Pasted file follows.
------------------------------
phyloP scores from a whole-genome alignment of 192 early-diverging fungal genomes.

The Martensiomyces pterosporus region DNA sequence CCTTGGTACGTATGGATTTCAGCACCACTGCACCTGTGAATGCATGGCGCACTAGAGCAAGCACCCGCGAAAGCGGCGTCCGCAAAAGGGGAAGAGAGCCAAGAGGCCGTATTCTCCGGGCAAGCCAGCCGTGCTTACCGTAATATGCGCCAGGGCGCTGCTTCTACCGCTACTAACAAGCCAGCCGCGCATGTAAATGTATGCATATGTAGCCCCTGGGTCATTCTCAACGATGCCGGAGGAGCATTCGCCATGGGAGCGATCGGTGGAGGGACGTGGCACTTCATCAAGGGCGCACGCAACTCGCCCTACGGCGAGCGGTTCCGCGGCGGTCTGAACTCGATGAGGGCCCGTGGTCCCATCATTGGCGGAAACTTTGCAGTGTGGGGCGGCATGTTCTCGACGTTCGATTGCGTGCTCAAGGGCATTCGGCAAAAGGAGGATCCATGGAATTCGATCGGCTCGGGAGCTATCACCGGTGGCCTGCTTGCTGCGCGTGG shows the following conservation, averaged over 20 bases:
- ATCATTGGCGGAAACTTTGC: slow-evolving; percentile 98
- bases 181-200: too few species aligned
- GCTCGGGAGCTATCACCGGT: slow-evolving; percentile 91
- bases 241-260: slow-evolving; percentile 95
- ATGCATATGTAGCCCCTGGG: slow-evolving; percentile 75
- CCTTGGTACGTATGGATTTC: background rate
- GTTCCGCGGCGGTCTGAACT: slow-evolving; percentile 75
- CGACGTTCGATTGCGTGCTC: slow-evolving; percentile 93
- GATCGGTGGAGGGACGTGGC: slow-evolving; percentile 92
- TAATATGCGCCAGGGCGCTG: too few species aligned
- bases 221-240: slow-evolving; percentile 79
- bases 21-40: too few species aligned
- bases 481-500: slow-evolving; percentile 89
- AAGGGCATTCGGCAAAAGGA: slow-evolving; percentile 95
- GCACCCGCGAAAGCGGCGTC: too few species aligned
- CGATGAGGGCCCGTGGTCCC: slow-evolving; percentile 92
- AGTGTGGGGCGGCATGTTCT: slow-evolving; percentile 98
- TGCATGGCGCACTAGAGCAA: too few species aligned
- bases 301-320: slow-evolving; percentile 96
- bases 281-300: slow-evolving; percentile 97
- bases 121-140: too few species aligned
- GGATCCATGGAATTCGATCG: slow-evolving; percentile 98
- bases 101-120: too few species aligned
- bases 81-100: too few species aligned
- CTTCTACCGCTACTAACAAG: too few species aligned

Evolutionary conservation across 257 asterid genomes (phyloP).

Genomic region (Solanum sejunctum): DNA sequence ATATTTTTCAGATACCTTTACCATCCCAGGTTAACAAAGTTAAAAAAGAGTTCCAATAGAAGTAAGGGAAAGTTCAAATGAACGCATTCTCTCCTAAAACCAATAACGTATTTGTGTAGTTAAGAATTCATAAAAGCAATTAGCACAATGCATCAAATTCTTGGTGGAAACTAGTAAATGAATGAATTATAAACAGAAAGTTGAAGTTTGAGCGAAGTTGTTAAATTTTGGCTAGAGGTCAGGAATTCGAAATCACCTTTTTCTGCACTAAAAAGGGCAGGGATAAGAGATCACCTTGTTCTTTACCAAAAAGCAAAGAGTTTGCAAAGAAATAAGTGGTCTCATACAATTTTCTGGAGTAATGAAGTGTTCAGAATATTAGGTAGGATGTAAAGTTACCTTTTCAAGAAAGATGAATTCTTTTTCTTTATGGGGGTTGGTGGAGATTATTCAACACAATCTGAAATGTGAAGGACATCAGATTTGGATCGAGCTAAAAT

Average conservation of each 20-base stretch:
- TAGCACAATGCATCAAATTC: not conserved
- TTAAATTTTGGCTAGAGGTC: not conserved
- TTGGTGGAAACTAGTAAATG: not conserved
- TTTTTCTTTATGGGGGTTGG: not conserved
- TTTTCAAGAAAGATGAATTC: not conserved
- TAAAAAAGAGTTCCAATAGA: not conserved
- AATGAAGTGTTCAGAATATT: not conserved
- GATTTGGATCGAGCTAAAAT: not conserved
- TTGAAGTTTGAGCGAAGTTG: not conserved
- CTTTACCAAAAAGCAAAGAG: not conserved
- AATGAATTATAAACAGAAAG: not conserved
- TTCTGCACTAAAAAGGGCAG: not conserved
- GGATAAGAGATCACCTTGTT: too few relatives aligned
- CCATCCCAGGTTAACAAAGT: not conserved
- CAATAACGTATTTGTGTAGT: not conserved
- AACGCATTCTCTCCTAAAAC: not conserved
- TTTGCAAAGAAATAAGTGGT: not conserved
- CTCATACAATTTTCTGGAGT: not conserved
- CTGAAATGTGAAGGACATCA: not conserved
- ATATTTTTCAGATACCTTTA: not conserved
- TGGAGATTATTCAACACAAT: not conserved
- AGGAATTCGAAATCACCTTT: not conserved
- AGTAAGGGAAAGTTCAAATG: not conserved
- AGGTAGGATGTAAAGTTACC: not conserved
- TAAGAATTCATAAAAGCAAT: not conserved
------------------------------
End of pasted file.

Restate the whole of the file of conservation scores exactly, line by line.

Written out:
phyloP scores from a whole-genome alignment of 192 early-diverging fungal genomes.

The Martensiomyces pterosporus region DNA sequence CCTTGGTACGTATGGATTTCAGCACCACTGCACCTGTGAATGCATGGCGCACTAGAGCAAGCACCCGCGAAAGCGGCGTCCGCAAAAGGGGAAGAGAGCCAAGAGGCCGTATTCTCCGGGCAAGCCAGCCGTGCTTACCGTAATATGCGCCAGGGCGCTGCTTCTACCGCTACTAACAAGCCAGCCGCGCATGTAAATGTATGCATATGTAGCCCCTGGGTCATTCTCAACGATGCCGGAGGAGCATTCGCCATGGGAGCGATCGGTGGAGGGACGTGGCACTTCATCAAGGGCGCACGCAACTCGCCCTACGGCGAGCGGTTCCGCGGCGGTCTGAACTCGATGAGGGCCCGTGGTCCCATCATTGGCGGAAACTTTGCAGTGTGGGGCGGCATGTTCTCGACGTTCGATTGCGTGCTCAAGGGCATTCGGCAAAAGGAGGATCCATGGAATTCGATCGGCTCGGGAGCTATCACCGGTGGCCTGCTTGCTGCGCGTGG shows the following conservation, averaged over 20 bases:
- ATCATTGGCGGAAACTTTGC: slow-evolving; percentile 98
- bases 181-200: too few species aligned
- GCTCGGGAGCTATCACCGGT: slow-evolving; percentile 91
- bases 241-260: slow-evolving; percentile 95
- ATGCATATGTAGCCCCTGGG: slow-evolving; percentile 75
- CCTTGGTACGTATGGATTTC: background rate
- GTTCCGCGGCGGTCTGAACT: slow-evolving; percentile 75
- CGACGTTCGATTGCGTGCTC: slow-evolving; percentile 93
- GATCGGTGGAGGGACGTGGC: slow-evolving; percentile 92
- TAATATGCGCCAGGGCGCTG: too few species aligned
- bases 221-240: slow-evolving; percentile 79
- bases 21-40: too few species aligned
- bases 481-500: slow-evolving; percentile 89
- AAGGGCATTCGGCAAAAGGA: slow-evolving; percentile 95
- GCACCCGCGAAAGCGGCGTC: too few species aligned
- CGATGAGGGCCCGTGGTCCC: slow-evolving; percentile 92
- AGTGTGGGGCGGCATGTTCT: slow-evolving; percentile 98
- TGCATGGCGCACTAGAGCAA: too few species aligned
- bases 301-320: slow-evolving; percentile 96
- bases 281-300: slow-evolving; percentile 97
- bases 121-140: too few species aligned
- GGATCCATGGAATTCGATCG: slow-evolving; percentile 98
- bases 101-120: too few species aligned
- bases 81-100: too few species aligned
- CTTCTACCGCTACTAACAAG: too few species aligned

Evolutionary conservation across 257 asterid genomes (phyloP).

Genomic region (Solanum sejunctum): DNA sequence ATATTTTTCAGATACCTTTACCATCCCAGGTTAACAAAGTTAAAAAAGAGTTCCAATAGAAGTAAGGGAAAGTTCAAATGAACGCATTCTCTCCTAAAACCAATAACGTATTTGTGTAGTTAAGAATTCATAAAAGCAATTAGCACAATGCATCAAATTCTTGGTGGAAACTAGTAAATGAATGAATTATAAACAGAAAGTTGAAGTTTGAGCGAAGTTGTTAAATTTTGGCTAGAGGTCAGGAATTCGAAATCACCTTTTTCTGCACTAAAAAGGGCAGGGATAAGAGATCACCTTGTTCTTTACCAAAAAGCAAAGAGTTTGCAAAGAAATAAGTGGTCTCATACAATTTTCTGGAGTAATGAAGTGTTCAGAATATTAGGTAGGATGTAAAGTTACCTTTTCAAGAAAGATGAATTCTTTTTCTTTATGGGGGTTGGTGGAGATTATTCAACACAATCTGAAATGTGAAGGACATCAGATTTGGATCGAGCTAAAAT

Average conservation of each 20-base stretch:
- TAGCACAATGCATCAAATTC: not conserved
- TTAAATTTTGGCTAGAGGTC: not conserved
- TTGGTGGAAACTAGTAAATG: not conserved
- TTTTTCTTTATGGGGGTTGG: not conserved
- TTTTCAAGAAAGATGAATTC: not conserved
- TAAAAAAGAGTTCCAATAGA: not conserved
- AATGAAGTGTTCAGAATATT: not conserved
- GATTTGGATCGAGCTAAAAT: not conserved
- TTGAAGTTTGAGCGAAGTTG: not conserved
- CTTTACCAAAAAGCAAAGAG: not conserved
- AATGAATTATAAACAGAAAG: not conserved
- TTCTGCACTAAAAAGGGCAG: not conserved
- GGATAAGAGATCACCTTGTT: too few relatives aligned
- CCATCCCAGGTTAACAAAGT: not conserved
- CAATAACGTATTTGTGTAGT: not conserved
- AACGCATTCTCTCCTAAAAC: not conserved
- TTTGCAAAGAAATAAGTGGT: not conserved
- CTCATACAATTTTCTGGAGT: not conserved
- CTGAAATGTGAAGGACATCA: not conserved
- ATATTTTTCAGATACCTTTA: not conserved
- TGGAGATTATTCAACACAAT: not conserved
- AGGAATTCGAAATCACCTTT: not conserved
- AGTAAGGGAAAGTTCAAATG: not conserved
- AGGTAGGATGTAAAGTTACC: not conserved
- TAAGAATTCATAAAAGCAAT: not conserved